Advances in Clinical and Experimental Medicine

Title abbreviation: Adv Clin Exp Med
JCR Impact Factor (IF) – 1.736
5-Year Impact Factor – 2.135
Index Copernicus  – 168.52
MEiN – 70 pts

ISSN 1899–5276 (print)
ISSN 2451-2680 (online)
Periodicity – monthly

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Advances in Clinical and Experimental Medicine

2017, vol. 26, nr 7, October, p. 1155–1162

doi: 10.17219/acem/65726

Publication type: review article

Language: English

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Trace metal ions release from fixed orthodontic appliances and DNA damage in oral mucosa cells by in vivo studies: A literature review

Patrycja Downarowicz1,A,B,C,D,E,F, Marcin Mikulewicz2,A,E,F

1 Department of Facial Abnormalities, Wroclaw Medical University, Poland

2 Department of Maxillofacial Orthopaedics and Orthodontics, Wroclaw Medical University, Poland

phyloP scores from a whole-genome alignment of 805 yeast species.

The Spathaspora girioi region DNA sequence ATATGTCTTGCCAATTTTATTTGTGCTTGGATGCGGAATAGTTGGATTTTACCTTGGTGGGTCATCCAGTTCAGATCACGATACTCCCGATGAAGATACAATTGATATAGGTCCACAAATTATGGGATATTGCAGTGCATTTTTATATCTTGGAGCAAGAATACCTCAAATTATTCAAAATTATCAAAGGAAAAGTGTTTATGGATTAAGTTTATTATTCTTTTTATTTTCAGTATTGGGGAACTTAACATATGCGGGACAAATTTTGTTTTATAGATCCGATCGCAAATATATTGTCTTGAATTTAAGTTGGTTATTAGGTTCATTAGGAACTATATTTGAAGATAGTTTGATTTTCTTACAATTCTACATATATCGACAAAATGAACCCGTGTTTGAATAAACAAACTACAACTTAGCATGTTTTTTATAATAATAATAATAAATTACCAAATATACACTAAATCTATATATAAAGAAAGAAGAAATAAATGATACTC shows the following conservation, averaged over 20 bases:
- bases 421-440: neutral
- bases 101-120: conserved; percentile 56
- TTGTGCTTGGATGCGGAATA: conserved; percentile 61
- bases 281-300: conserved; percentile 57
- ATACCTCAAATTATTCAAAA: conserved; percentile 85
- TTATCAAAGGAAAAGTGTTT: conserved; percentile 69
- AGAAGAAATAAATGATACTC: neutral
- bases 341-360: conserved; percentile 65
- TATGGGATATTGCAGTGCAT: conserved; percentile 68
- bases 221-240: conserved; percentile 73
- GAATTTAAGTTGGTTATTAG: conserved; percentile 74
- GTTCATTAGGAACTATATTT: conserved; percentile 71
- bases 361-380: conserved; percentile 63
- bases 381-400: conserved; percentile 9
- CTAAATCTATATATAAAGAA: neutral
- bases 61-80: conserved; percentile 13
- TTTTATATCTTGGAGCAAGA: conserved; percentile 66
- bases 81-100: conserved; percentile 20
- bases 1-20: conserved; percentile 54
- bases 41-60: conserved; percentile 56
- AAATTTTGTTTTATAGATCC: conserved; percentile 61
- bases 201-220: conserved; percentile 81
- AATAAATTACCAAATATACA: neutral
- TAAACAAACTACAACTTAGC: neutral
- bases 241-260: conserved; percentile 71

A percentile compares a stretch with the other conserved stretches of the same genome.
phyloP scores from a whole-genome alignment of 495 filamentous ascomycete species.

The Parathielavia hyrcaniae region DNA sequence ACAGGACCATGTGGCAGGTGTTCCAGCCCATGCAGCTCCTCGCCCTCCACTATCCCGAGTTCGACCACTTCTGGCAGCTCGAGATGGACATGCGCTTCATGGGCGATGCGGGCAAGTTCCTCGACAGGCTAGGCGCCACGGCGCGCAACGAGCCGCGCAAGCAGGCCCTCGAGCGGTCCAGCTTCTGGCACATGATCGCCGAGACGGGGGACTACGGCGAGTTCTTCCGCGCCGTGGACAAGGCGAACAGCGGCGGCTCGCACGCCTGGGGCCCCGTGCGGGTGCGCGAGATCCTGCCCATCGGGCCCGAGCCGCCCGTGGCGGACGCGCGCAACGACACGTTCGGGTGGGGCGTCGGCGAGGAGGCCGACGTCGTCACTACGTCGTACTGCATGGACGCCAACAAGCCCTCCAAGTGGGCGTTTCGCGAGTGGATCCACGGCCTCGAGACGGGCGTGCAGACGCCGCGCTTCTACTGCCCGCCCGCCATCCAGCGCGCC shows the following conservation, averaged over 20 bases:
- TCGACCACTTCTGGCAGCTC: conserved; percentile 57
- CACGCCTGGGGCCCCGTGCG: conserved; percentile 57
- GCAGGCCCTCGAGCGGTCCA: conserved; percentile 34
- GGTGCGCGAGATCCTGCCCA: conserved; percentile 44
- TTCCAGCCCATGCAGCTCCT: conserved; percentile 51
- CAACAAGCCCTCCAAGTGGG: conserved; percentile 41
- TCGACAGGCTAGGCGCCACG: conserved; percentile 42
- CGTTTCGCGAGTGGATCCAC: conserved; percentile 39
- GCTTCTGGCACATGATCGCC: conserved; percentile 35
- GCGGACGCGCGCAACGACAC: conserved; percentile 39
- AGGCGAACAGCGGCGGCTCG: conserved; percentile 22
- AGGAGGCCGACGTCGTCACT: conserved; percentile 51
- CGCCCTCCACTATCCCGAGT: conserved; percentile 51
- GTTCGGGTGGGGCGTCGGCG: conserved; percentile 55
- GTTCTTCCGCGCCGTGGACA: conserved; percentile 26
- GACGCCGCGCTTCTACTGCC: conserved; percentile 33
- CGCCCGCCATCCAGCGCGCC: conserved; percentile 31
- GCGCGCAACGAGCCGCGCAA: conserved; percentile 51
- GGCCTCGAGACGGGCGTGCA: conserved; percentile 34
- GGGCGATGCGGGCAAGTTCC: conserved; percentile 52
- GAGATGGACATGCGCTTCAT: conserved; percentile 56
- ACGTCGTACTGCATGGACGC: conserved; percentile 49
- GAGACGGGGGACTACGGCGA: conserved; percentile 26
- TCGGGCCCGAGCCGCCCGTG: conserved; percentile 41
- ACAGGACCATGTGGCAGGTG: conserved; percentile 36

An overview of professional literature referring to the release of metal ions from fixed orthodontic appliances and their influence on oral mucosa in conditions of in vivo are presented, along with a detailed analysis of the exposure of the cells of cheek mucosa epithelium to metal ions. Electronic databases (PubMed, Elsevier, Ebsco) were searched with no language restrictions. The relevant orthodontic journals and reference lists were checked for all eligible studies. A total of 38 scientific articles were retrieved in the initial search. However, only 7 articles met the inclusion criteria. Statistically significant differences in the levels of the amount of nickel ions, cobalt ions and chromium ions were observed in cells of cheek mucosa. The most biocompatible material used in the production of fixed orthodontic appliances is titanium, and the least biocompatible material is steel, which releases the largest amount of nickel and chromium. Metal ions are released from fixed orthodontic appliances only in the first phase of treatment. It is recommended to conduct further, long-term research on a larger number of patients to define the influence of using fixed orthodontic appliances and biological effect they might have on tissues.

Key words

atomic absorption spectrophotometry, cells of cheek mucosa, chromium ions, nickel ions, orthodontic treatment

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